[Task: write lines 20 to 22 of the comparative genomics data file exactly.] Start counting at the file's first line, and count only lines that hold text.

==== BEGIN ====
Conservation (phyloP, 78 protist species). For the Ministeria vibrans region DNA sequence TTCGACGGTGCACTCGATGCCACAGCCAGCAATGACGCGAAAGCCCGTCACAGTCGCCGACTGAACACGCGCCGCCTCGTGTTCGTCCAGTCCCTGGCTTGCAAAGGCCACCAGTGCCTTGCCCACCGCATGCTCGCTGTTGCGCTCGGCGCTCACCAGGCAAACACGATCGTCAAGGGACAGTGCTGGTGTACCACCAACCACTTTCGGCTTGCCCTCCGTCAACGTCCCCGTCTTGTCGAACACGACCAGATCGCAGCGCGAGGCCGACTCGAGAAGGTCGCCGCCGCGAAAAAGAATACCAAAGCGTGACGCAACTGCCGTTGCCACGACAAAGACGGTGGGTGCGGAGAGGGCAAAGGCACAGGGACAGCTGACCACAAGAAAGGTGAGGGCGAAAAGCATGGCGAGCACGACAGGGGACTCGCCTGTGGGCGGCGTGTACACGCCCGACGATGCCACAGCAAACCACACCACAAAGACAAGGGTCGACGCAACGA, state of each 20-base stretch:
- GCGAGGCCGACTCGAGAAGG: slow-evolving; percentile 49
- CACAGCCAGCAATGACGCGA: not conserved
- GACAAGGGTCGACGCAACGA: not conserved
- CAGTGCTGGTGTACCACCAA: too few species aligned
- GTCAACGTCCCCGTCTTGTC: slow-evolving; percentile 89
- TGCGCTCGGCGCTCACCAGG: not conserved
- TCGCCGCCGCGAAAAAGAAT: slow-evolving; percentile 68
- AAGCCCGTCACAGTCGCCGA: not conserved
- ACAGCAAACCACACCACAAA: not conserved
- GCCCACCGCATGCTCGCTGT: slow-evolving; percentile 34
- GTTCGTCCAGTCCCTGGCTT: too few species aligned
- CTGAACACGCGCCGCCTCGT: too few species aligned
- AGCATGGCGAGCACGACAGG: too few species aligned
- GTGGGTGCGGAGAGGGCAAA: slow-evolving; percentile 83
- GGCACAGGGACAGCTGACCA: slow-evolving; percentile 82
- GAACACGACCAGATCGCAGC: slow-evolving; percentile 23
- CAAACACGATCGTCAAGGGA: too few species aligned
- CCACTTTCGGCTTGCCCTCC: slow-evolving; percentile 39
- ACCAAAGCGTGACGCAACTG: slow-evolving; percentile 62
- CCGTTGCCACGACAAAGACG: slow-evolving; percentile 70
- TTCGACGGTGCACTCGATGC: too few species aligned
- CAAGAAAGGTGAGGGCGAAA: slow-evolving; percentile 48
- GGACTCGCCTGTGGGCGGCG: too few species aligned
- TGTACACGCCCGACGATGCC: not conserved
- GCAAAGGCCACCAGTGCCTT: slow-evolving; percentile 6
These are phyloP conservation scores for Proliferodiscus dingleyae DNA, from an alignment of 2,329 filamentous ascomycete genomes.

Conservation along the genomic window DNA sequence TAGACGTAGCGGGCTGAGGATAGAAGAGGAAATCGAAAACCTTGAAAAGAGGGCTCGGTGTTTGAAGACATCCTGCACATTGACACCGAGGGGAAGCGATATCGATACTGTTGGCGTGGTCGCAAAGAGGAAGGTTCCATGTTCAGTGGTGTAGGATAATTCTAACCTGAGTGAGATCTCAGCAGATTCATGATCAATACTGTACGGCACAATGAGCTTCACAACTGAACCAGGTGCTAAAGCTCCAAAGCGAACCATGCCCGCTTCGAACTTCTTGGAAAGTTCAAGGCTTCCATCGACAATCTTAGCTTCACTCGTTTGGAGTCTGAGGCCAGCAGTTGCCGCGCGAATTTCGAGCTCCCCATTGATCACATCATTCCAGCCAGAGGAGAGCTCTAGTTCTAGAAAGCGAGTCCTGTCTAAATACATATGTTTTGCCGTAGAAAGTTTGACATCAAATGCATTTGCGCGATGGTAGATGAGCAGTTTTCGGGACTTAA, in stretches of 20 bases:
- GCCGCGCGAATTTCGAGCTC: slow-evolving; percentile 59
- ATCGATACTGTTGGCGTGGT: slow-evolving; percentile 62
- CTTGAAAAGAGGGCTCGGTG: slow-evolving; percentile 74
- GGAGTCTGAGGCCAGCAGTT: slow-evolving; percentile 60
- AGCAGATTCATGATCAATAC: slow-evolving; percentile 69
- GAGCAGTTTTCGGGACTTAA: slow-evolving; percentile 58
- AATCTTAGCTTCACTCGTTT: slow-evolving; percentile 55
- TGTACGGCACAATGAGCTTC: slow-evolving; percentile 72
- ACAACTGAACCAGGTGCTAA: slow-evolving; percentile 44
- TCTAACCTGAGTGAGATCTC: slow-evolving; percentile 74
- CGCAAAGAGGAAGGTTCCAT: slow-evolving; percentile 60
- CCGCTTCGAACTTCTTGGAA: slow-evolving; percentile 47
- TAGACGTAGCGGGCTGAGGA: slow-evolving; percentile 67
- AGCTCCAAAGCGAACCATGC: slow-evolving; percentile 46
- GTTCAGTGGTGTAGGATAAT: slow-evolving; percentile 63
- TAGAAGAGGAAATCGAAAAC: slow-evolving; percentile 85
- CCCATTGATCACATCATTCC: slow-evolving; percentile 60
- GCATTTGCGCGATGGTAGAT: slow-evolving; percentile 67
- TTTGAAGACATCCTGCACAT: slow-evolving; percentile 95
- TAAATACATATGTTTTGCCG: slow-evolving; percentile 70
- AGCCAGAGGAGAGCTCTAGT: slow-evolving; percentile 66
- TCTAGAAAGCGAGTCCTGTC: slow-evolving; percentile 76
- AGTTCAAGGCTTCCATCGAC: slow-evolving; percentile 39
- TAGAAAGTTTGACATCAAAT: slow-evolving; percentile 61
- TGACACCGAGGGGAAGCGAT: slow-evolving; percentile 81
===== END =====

- ACCAAAGCGTGACGCAACTG: slow-evolving; percentile 62
- CCGTTGCCACGACAAAGACG: slow-evolving; percentile 70
- TTCGACGGTGCACTCGATGC: too few species aligned